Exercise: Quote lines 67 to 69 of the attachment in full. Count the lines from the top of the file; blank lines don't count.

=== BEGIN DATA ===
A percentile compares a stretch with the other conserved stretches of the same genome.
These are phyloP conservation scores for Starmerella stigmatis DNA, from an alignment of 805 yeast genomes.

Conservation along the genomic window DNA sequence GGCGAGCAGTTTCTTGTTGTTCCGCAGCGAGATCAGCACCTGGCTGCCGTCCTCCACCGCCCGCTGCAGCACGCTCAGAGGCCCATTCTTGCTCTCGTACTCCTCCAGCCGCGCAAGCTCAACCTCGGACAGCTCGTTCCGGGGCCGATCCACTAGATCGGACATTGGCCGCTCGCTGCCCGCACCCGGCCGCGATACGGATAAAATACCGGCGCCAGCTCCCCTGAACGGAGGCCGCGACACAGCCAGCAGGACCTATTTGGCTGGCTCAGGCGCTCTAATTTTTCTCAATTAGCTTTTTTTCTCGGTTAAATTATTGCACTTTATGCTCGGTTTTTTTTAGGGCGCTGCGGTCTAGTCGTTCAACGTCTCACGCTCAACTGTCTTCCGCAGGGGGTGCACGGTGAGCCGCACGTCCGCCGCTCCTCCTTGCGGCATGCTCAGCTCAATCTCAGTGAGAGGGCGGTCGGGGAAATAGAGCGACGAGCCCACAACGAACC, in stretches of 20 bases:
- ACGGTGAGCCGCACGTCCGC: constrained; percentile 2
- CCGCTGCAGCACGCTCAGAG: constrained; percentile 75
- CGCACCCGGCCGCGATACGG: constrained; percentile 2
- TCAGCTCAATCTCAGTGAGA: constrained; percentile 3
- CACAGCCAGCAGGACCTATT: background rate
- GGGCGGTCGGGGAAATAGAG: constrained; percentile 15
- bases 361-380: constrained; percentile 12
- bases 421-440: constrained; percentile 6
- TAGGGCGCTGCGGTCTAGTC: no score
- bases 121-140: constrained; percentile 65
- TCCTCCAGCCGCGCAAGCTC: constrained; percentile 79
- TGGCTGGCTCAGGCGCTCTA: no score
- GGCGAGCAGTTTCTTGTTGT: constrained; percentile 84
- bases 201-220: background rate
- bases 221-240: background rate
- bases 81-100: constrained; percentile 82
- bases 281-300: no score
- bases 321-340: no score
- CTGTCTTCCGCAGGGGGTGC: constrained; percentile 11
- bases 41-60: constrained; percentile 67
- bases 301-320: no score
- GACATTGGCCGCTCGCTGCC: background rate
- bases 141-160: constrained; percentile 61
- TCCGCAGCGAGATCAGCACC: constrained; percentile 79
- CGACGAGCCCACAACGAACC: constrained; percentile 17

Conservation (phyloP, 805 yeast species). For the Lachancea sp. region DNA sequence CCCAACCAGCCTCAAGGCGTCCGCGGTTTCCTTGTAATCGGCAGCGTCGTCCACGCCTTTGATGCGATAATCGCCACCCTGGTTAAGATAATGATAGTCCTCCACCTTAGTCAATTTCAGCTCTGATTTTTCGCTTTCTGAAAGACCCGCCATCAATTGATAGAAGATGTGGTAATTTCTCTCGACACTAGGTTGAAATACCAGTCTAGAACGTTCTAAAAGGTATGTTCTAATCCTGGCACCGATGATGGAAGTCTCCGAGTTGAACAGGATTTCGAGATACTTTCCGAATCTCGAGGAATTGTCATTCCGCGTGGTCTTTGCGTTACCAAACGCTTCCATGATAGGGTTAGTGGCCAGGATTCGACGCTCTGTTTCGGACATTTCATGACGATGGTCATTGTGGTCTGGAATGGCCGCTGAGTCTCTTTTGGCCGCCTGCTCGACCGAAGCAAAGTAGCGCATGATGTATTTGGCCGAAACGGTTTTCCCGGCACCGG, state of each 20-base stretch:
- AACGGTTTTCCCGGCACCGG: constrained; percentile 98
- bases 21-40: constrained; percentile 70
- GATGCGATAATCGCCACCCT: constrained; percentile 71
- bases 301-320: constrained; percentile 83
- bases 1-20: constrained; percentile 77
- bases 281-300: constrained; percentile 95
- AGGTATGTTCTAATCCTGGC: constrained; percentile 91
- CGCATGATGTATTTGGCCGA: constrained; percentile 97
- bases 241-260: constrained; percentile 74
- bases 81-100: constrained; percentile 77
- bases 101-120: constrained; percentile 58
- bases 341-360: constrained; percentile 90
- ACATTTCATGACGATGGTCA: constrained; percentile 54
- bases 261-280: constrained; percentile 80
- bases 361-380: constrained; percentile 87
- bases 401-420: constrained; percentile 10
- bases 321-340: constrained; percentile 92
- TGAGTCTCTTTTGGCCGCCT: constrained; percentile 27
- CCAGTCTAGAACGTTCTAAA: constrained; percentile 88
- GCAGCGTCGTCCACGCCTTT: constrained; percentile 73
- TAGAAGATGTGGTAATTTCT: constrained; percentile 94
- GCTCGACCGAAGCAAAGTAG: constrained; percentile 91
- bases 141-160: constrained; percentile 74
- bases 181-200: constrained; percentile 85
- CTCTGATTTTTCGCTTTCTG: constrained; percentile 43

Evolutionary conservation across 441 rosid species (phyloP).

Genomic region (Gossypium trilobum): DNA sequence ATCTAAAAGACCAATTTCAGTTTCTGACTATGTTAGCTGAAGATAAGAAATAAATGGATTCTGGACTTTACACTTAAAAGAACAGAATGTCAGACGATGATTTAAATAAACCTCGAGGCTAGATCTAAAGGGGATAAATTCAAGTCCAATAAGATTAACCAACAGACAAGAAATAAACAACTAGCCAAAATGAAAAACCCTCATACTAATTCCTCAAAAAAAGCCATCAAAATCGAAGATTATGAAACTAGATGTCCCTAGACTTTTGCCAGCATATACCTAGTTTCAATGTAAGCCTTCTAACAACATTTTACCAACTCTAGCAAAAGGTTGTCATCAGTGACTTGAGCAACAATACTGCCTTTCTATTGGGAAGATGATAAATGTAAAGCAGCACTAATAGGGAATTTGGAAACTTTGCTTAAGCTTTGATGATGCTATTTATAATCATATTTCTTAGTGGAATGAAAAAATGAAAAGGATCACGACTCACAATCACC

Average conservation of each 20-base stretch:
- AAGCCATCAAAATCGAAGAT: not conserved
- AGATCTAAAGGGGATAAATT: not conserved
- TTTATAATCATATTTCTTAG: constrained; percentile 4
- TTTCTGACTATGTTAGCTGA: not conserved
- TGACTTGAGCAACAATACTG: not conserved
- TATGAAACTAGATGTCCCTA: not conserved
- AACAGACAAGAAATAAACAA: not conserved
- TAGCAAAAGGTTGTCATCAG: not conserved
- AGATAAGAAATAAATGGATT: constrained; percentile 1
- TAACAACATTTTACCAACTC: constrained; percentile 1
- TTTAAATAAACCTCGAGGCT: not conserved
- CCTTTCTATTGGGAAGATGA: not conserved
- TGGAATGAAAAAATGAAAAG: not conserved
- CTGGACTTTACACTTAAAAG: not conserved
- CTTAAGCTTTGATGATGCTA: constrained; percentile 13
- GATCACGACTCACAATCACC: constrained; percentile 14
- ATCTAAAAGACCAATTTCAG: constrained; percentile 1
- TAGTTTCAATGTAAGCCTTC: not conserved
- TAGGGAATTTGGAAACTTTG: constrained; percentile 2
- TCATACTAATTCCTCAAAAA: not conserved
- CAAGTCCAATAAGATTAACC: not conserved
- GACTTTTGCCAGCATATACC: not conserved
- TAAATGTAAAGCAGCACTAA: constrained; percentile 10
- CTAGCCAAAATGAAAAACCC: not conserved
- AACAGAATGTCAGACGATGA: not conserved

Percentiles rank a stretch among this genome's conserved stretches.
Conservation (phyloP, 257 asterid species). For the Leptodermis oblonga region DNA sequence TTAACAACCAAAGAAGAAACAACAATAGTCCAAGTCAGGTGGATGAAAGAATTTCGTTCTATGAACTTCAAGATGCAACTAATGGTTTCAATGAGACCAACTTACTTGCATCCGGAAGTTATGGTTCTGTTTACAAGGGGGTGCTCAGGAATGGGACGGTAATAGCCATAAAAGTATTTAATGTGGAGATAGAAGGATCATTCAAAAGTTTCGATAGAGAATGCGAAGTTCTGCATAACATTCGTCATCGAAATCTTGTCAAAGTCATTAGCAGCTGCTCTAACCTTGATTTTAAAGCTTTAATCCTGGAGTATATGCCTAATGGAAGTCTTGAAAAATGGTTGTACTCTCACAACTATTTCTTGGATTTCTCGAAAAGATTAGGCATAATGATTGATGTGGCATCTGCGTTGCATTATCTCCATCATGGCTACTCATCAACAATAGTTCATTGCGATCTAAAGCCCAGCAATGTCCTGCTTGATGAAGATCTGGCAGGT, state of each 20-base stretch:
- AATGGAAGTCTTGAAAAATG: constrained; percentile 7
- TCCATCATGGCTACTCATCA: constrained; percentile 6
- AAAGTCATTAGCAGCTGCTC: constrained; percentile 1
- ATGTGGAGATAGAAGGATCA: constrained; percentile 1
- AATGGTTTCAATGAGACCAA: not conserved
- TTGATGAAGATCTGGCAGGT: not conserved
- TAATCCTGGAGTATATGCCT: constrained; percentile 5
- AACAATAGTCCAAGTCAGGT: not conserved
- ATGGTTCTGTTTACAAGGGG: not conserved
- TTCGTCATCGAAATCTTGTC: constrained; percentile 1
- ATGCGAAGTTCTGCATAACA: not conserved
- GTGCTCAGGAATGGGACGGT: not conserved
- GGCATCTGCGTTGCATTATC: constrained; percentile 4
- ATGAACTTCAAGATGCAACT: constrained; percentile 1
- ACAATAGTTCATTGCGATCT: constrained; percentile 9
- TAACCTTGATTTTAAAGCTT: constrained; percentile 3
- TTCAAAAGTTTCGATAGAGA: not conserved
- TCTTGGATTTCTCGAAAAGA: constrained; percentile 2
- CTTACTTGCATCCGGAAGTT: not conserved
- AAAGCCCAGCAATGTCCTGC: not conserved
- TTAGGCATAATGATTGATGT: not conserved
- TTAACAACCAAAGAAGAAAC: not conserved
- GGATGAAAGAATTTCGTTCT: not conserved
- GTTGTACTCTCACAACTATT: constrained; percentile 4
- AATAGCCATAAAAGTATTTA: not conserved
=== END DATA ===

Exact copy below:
- TAACAACATTTTACCAACTC: constrained; percentile 1
- TTTAAATAAACCTCGAGGCT: not conserved
- CCTTTCTATTGGGAAGATGA: not conserved